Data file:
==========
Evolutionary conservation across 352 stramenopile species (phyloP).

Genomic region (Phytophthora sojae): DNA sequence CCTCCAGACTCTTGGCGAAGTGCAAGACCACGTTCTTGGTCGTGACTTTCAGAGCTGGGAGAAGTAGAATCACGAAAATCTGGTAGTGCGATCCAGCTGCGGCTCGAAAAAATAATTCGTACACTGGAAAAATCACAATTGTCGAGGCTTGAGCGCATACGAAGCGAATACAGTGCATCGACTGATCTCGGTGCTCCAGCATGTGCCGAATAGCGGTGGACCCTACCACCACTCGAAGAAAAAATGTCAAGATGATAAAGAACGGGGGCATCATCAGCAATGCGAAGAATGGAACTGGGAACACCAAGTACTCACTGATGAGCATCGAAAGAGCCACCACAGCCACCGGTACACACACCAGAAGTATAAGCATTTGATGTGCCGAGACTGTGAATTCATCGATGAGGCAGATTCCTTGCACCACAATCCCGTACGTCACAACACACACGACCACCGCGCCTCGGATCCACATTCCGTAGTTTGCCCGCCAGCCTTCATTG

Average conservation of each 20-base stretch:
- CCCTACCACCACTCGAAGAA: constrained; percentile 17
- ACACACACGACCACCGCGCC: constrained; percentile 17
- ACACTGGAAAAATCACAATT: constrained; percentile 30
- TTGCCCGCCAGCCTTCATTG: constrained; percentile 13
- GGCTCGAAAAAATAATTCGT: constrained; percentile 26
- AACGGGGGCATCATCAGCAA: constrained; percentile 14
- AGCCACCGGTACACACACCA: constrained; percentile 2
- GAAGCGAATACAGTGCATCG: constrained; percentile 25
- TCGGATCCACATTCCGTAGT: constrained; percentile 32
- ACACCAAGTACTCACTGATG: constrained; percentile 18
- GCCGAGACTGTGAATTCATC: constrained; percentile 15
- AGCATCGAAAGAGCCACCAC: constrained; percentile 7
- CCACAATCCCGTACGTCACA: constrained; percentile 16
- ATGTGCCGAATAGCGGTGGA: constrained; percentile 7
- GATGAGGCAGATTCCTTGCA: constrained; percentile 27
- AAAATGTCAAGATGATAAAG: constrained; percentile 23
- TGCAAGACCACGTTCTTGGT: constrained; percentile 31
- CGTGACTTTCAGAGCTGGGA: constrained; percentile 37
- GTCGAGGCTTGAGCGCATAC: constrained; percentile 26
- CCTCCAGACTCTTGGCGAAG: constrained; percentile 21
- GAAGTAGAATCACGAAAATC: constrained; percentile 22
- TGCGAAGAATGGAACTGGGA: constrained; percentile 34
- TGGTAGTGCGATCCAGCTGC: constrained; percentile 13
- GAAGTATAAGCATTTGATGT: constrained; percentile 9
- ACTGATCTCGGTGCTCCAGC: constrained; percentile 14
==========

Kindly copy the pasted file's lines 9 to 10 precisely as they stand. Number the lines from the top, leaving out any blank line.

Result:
- AACGGGGGCATCATCAGCAA: constrained; percentile 14
- AGCCACCGGTACACACACCA: constrained; percentile 2